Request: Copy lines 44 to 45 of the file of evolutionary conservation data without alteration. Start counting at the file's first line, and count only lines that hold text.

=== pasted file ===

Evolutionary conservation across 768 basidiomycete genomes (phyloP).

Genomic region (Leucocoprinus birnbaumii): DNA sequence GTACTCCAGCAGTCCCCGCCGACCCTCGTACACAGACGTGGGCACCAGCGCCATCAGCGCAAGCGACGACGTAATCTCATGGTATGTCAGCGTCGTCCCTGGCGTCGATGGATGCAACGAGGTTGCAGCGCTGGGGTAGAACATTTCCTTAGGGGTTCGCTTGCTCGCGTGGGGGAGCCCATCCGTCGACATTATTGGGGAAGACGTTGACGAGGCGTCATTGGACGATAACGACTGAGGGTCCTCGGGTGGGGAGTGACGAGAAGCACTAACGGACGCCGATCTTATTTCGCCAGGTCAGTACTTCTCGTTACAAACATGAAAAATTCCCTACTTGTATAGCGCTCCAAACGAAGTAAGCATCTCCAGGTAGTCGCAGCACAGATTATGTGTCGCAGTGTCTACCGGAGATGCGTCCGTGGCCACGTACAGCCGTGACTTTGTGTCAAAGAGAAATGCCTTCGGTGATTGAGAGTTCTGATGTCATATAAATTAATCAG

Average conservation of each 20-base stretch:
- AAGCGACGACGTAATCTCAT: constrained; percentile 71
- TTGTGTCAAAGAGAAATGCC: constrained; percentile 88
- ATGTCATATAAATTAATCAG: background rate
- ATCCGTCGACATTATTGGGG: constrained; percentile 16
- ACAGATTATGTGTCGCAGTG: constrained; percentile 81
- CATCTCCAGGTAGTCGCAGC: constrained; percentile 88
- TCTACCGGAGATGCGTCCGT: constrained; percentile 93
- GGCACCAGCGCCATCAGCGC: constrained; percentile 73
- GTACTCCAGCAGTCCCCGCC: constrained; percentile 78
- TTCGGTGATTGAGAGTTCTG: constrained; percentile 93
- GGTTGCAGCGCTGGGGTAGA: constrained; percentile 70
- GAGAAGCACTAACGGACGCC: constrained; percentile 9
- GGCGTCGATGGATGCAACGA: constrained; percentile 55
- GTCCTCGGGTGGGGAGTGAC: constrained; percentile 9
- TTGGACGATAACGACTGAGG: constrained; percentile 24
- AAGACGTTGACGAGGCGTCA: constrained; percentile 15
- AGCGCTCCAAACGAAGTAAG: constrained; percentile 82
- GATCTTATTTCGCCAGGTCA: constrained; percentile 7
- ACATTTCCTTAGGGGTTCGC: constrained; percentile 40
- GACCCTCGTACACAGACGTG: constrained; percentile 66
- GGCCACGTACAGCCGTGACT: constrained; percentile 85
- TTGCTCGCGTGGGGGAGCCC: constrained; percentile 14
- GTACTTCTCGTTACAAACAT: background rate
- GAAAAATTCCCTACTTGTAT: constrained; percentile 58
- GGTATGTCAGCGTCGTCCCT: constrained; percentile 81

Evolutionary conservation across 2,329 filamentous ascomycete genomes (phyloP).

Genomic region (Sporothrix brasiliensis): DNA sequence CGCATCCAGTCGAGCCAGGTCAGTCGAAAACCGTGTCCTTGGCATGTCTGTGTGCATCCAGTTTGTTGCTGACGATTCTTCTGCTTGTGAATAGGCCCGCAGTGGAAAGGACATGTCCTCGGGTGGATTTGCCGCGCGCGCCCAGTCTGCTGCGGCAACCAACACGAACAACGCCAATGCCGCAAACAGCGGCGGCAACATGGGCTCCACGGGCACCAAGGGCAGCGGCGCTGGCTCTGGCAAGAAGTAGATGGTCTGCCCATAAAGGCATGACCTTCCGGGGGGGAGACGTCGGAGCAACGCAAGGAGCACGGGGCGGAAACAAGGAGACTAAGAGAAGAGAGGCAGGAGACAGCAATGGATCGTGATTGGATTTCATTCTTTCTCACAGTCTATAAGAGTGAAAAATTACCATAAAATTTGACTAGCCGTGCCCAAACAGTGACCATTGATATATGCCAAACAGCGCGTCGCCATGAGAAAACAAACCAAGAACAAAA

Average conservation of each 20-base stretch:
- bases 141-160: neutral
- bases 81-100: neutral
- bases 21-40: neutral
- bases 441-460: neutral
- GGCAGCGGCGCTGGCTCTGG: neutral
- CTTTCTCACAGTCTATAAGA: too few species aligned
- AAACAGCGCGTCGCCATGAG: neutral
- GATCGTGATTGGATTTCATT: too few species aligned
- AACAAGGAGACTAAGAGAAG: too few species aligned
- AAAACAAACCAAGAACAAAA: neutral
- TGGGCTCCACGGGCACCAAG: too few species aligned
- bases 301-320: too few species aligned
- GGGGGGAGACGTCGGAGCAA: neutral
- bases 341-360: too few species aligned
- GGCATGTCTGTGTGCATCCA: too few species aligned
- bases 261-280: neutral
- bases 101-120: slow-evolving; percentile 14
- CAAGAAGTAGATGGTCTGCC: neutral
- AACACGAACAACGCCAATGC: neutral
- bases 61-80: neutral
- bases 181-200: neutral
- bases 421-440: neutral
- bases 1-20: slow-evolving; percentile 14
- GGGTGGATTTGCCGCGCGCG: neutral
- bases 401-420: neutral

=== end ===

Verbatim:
- GGGGGGAGACGTCGGAGCAA: neutral
- bases 341-360: too few species aligned